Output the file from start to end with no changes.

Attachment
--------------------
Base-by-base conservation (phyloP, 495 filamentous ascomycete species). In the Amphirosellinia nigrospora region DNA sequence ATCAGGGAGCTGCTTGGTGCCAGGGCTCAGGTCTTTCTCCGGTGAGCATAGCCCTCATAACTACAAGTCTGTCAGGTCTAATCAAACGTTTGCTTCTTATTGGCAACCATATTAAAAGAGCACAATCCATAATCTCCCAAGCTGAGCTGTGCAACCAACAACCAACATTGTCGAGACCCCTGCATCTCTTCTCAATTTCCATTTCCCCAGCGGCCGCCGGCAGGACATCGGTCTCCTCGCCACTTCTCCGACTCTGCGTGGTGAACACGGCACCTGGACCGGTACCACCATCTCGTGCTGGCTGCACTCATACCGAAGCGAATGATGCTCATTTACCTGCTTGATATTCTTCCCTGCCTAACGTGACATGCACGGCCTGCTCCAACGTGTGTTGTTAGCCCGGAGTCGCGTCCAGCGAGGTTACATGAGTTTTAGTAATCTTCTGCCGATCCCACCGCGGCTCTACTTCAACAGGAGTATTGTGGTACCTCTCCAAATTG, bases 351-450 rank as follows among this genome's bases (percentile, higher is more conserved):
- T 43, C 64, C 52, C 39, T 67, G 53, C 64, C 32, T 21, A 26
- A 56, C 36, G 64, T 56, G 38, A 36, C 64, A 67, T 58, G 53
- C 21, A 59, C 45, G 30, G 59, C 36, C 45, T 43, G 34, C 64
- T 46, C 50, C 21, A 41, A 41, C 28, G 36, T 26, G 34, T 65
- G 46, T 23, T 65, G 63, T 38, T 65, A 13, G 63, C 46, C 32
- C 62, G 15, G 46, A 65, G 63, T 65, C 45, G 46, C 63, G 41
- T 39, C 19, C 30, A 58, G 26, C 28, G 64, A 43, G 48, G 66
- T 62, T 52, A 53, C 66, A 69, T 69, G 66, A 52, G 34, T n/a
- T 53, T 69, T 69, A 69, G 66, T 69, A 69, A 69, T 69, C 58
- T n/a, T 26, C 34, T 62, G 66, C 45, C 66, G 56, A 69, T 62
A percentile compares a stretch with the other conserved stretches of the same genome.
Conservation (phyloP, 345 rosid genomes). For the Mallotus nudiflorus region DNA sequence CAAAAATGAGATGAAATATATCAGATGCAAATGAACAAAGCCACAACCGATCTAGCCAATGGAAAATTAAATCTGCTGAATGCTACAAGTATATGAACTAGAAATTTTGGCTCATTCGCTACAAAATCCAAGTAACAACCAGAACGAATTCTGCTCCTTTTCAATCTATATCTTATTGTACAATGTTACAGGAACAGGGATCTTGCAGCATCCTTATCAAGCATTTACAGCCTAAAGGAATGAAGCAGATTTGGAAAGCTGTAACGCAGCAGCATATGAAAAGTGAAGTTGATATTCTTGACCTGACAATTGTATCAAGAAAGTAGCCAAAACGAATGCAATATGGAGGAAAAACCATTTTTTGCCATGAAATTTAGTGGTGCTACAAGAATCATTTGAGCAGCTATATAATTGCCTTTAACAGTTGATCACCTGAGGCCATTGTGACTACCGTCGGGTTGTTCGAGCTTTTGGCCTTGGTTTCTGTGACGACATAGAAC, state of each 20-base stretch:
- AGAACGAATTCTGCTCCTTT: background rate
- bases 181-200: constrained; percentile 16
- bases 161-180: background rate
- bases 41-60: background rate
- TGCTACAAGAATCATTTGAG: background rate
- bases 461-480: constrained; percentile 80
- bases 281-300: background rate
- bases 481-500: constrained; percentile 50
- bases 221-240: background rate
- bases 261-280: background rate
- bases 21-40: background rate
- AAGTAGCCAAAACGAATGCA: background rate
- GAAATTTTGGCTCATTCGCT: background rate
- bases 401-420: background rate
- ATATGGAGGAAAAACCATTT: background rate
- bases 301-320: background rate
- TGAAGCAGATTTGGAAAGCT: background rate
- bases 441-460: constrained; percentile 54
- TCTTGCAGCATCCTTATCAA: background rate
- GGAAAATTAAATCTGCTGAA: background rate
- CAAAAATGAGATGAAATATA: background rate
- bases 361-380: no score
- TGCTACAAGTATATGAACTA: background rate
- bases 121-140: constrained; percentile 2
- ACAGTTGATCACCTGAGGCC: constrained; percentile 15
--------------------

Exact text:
Base-by-base conservation (phyloP, 495 filamentous ascomycete species). In the Amphirosellinia nigrospora region DNA sequence ATCAGGGAGCTGCTTGGTGCCAGGGCTCAGGTCTTTCTCCGGTGAGCATAGCCCTCATAACTACAAGTCTGTCAGGTCTAATCAAACGTTTGCTTCTTATTGGCAACCATATTAAAAGAGCACAATCCATAATCTCCCAAGCTGAGCTGTGCAACCAACAACCAACATTGTCGAGACCCCTGCATCTCTTCTCAATTTCCATTTCCCCAGCGGCCGCCGGCAGGACATCGGTCTCCTCGCCACTTCTCCGACTCTGCGTGGTGAACACGGCACCTGGACCGGTACCACCATCTCGTGCTGGCTGCACTCATACCGAAGCGAATGATGCTCATTTACCTGCTTGATATTCTTCCCTGCCTAACGTGACATGCACGGCCTGCTCCAACGTGTGTTGTTAGCCCGGAGTCGCGTCCAGCGAGGTTACATGAGTTTTAGTAATCTTCTGCCGATCCCACCGCGGCTCTACTTCAACAGGAGTATTGTGGTACCTCTCCAAATTG, bases 351-450 rank as follows among this genome's bases (percentile, higher is more conserved):
- T 43, C 64, C 52, C 39, T 67, G 53, C 64, C 32, T 21, A 26
- A 56, C 36, G 64, T 56, G 38, A 36, C 64, A 67, T 58, G 53
- C 21, A 59, C 45, G 30, G 59, C 36, C 45, T 43, G 34, C 64
- T 46, C 50, C 21, A 41, A 41, C 28, G 36, T 26, G 34, T 65
- G 46, T 23, T 65, G 63, T 38, T 65, A 13, G 63, C 46, C 32
- C 62, G 15, G 46, A 65, G 63, T 65, C 45, G 46, C 63, G 41
- T 39, C 19, C 30, A 58, G 26, C 28, G 64, A 43, G 48, G 66
- T 62, T 52, A 53, C 66, A 69, T 69, G 66, A 52, G 34, T n/a
- T 53, T 69, T 69, A 69, G 66, T 69, A 69, A 69, T 69, C 58
- T n/a, T 26, C 34, T 62, G 66, C 45, C 66, G 56, A 69, T 62
A percentile compares a stretch with the other conserved stretches of the same genome.
Conservation (phyloP, 345 rosid genomes). For the Mallotus nudiflorus region DNA sequence CAAAAATGAGATGAAATATATCAGATGCAAATGAACAAAGCCACAACCGATCTAGCCAATGGAAAATTAAATCTGCTGAATGCTACAAGTATATGAACTAGAAATTTTGGCTCATTCGCTACAAAATCCAAGTAACAACCAGAACGAATTCTGCTCCTTTTCAATCTATATCTTATTGTACAATGTTACAGGAACAGGGATCTTGCAGCATCCTTATCAAGCATTTACAGCCTAAAGGAATGAAGCAGATTTGGAAAGCTGTAACGCAGCAGCATATGAAAAGTGAAGTTGATATTCTTGACCTGACAATTGTATCAAGAAAGTAGCCAAAACGAATGCAATATGGAGGAAAAACCATTTTTTGCCATGAAATTTAGTGGTGCTACAAGAATCATTTGAGCAGCTATATAATTGCCTTTAACAGTTGATCACCTGAGGCCATTGTGACTACCGTCGGGTTGTTCGAGCTTTTGGCCTTGGTTTCTGTGACGACATAGAAC, state of each 20-base stretch:
- AGAACGAATTCTGCTCCTTT: background rate
- bases 181-200: constrained; percentile 16
- bases 161-180: background rate
- bases 41-60: background rate
- TGCTACAAGAATCATTTGAG: background rate
- bases 461-480: constrained; percentile 80
- bases 281-300: background rate
- bases 481-500: constrained; percentile 50
- bases 221-240: background rate
- bases 261-280: background rate
- bases 21-40: background rate
- AAGTAGCCAAAACGAATGCA: background rate
- GAAATTTTGGCTCATTCGCT: background rate
- bases 401-420: background rate
- ATATGGAGGAAAAACCATTT: background rate
- bases 301-320: background rate
- TGAAGCAGATTTGGAAAGCT: background rate
- bases 441-460: constrained; percentile 54
- TCTTGCAGCATCCTTATCAA: background rate
- GGAAAATTAAATCTGCTGAA: background rate
- CAAAAATGAGATGAAATATA: background rate
- bases 361-380: no score
- TGCTACAAGTATATGAACTA: background rate
- bases 121-140: constrained; percentile 2
- ACAGTTGATCACCTGAGGCC: constrained; percentile 15